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Cryptocurrency Job Scams: How To Identify And Avoid Them

Estimated reading: 4 mins

Employment Scams, What To Look Out For And How To Avoid Them.

Ever since people have had money, there have been those that have tried to scam them out of it.  The only thing that’s changed is that now scams have moved online, and with the popularity of cryptocurrency, it’s more important than ever for people to remain vigilant.

 

cryptocurrency job scams

What Are the Signs to Look Out for?

Unlike many scams, employment fraud can be used to steal more than just a person’s money.  In some cases, job seekers can find themselves the victims of identity theft after inadvertently giving would-be employers their email and bank account details.  Other times they’ll be required to pay a fee to start working, be asked to send or receive mysterious packages, or withdraw and deposit large amounts of money (a form of money laundering).  All of these are red flags that indicate employment scams are taking place.

While it’s true that starting at a new job requires you to give out some of this information to your employer, they’re given after the job’s secured.   If you find that they want any of upfront before you’re even offered the position, then in all probability, the position’s fraudulent.

 

What Are the Different Types of Cryptocurrency Job Scams?

1. Work From Home

There’s always been a certain appeal from working from home.  With the rise of Covid-19, that appeal has only grown over time.  These can be difficult to spot as there are several types of this job scam around. Learn more here.

2. Email

Some scammers send emails claiming that you’re the perfect candidate for the position they urgently need to fill. Still, before proceeding, they need personal information like bank accounts, emails, and perhaps your driver’s license.  This information can then be used to commit identity theft.  If hours seem too flexible, the pay seems too high, and they offer you the position straight away, in likelihood it isn’t real.

3. Job Boards

While popular job search sites like Seek or Indeed are legitimate and (for the most part) reliable sources for finding work, sometimes bogus job adverts make it onto their websites posing as the real thing.  In one example, job hunters in Western Australia reported receiving emails advertising jobs and encouraging them to click a link that took them to a fake website that asked them to give out personal information.

4. Social Media

With social media now playing a more significant part in our everyday lives, scammers have inevitably begun targeting sites like Facebook, Instagram, and Twitter to take advantage of vulnerable people.  Despite doing their best to filter out the genuine offers from the fakes, these fake job offers still find their way onto sites like these.

5. Government Positions

This is where scammers offer a position in a governmental department; this can be very difficult to detect since the bogus websites they send you look authentic. Fortunately, there are telltale signs that it's a scam. If they ask you to put down money for either the job or any training, chances are you’re dealing with a fraud. No government institution should ask you to pay them in exchange for employment.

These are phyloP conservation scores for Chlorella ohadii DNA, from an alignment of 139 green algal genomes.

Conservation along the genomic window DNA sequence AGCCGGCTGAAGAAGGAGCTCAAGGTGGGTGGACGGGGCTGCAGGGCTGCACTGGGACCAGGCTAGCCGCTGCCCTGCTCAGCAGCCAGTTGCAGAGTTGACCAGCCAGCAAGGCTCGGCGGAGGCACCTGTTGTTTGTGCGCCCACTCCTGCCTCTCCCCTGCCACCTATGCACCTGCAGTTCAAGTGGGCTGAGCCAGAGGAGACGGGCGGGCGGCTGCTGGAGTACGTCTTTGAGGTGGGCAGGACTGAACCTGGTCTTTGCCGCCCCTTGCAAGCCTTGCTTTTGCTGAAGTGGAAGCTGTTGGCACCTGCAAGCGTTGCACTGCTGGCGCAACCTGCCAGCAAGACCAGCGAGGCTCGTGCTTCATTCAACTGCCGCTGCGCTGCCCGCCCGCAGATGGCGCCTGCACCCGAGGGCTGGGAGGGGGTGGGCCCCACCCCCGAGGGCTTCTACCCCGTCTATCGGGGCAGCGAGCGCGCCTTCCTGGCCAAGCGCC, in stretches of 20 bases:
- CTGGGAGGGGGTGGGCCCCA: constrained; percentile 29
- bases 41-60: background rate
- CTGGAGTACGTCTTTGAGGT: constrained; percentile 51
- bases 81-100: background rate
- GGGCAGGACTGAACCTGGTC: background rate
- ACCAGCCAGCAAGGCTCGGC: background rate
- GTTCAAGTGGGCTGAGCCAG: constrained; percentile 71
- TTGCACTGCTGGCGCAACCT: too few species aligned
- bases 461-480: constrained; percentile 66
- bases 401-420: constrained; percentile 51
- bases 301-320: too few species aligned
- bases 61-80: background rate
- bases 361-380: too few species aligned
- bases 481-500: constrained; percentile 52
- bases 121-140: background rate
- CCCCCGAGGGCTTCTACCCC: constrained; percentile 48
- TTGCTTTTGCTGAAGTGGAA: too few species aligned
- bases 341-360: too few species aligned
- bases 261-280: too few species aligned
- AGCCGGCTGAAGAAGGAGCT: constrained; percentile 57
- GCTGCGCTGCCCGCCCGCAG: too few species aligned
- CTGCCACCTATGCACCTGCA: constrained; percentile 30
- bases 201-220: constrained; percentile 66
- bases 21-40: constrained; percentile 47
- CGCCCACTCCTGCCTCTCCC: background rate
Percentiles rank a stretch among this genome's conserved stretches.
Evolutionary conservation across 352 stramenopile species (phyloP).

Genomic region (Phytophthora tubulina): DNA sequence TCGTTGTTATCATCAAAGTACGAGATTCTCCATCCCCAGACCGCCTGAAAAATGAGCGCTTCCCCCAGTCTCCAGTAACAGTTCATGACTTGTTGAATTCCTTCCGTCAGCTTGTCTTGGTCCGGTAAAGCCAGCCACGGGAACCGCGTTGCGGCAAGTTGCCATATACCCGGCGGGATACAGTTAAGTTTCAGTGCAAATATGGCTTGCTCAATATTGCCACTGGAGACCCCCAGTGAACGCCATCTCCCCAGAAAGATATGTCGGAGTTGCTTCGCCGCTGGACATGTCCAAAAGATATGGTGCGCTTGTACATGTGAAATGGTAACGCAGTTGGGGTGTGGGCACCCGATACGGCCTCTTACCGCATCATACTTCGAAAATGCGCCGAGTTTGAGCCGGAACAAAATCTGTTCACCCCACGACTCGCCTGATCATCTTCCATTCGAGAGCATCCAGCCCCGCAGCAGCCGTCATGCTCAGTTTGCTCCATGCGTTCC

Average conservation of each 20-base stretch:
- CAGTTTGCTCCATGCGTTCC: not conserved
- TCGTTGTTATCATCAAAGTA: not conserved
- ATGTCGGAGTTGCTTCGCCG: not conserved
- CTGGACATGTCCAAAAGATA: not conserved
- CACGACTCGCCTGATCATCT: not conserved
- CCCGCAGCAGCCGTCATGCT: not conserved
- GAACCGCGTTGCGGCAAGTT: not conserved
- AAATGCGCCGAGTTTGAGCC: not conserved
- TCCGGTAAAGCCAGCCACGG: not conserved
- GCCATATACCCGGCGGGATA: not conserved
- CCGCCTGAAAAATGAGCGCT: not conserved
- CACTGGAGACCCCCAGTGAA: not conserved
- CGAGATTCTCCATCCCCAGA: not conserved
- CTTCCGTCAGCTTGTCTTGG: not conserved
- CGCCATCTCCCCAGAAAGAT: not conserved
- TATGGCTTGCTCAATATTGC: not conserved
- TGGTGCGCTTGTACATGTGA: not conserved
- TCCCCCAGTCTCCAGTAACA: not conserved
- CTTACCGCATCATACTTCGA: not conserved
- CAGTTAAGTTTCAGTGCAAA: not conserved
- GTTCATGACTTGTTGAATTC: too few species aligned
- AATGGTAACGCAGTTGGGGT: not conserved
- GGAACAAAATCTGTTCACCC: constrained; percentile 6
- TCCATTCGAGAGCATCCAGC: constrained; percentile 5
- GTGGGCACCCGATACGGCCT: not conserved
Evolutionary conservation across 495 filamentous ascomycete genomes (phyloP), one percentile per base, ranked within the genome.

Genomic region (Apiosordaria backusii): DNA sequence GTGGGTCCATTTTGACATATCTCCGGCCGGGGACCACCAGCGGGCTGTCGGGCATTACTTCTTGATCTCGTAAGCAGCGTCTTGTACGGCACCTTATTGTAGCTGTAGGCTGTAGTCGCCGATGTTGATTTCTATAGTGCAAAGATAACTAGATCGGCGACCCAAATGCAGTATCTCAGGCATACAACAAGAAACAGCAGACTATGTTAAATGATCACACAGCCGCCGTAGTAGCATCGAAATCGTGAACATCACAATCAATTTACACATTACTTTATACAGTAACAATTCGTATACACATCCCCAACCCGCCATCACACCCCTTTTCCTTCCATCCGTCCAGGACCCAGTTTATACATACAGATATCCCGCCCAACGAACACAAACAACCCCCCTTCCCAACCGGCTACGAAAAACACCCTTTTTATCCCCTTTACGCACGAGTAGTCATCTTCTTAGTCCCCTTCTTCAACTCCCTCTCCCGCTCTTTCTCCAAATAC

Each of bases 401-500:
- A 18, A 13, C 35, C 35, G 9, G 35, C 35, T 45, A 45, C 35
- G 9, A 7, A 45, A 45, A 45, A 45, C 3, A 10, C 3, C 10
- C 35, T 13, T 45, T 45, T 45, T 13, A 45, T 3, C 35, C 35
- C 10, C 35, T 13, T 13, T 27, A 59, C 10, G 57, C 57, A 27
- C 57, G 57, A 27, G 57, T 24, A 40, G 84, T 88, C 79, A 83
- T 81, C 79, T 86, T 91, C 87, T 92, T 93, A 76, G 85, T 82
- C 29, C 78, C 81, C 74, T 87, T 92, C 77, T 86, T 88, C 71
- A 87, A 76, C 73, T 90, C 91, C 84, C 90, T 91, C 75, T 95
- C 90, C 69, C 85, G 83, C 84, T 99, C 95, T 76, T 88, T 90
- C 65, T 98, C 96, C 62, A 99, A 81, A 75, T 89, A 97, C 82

6. Fake URL’S

Often, fraudsters will create fake websites that strongly resemble legitimate ones to trick people into divulging personal information.  Like some other scams, its primary goal is to profit from identity fraud.

 

How Often Do People Fall Victim to Cryptocurrency Job Scams?

Each year tens of thousands of New Zealanders are scammed, and it’s estimated that scammers target one in ten people.  From October 2021 to March 2021, an estimated 7,000 people reported losses of an excess of $80,000,000 due to cryptocurrency scams, according to the Federal Trade Commission (FTC).

Last year the BNZ reported that one in three Kiwi’s under the age of 44 will be targeted by a cryptocurrency scam at some point.  It was also reported that an average of NZ 1,638 was stolen during the last lockdown.  However, those numbers could be much higher as some victims are too ashamed to come forward.

In that same year, the FBI’s Internet Crime Complaint Center reported that 16,012 people said they had been scammed online and that their monetary losses resulted in 59 million (NZD 87,309,675.

 

Summary

Please stay safe whenever job hunting; there are many excellent opportunities out there, but it’s essential to keep your guard up.  The onus is on you, the job seeker, to do your research, check, and re-check any vacancy, and if at any stage during the application process you feel uncomfortable, don’t hesitate to back out.

As for other common crypto scam types, we have articles on romance scams, crypto recovery scams, ICO scams, and trader bot scams.

If you think that you or someone you know may be a victim of a scam, check out our comprehensive guide which covers how to report scams in New Zealand as well as where to find support.

As for keeping your cryptocurrency wallet safe, never give out your private key or passwords. For more, check out our crypto wallet security tips.

 


About the author:

Kerry Lee

Disclaimer:

The above references an opinion and is for informational purposes only. Do not take this as personalised financial advice or investment advice. The views expressed by the author do not necessarily represent the opinion of BitPrime.

 

Last updated: 28/01/2022

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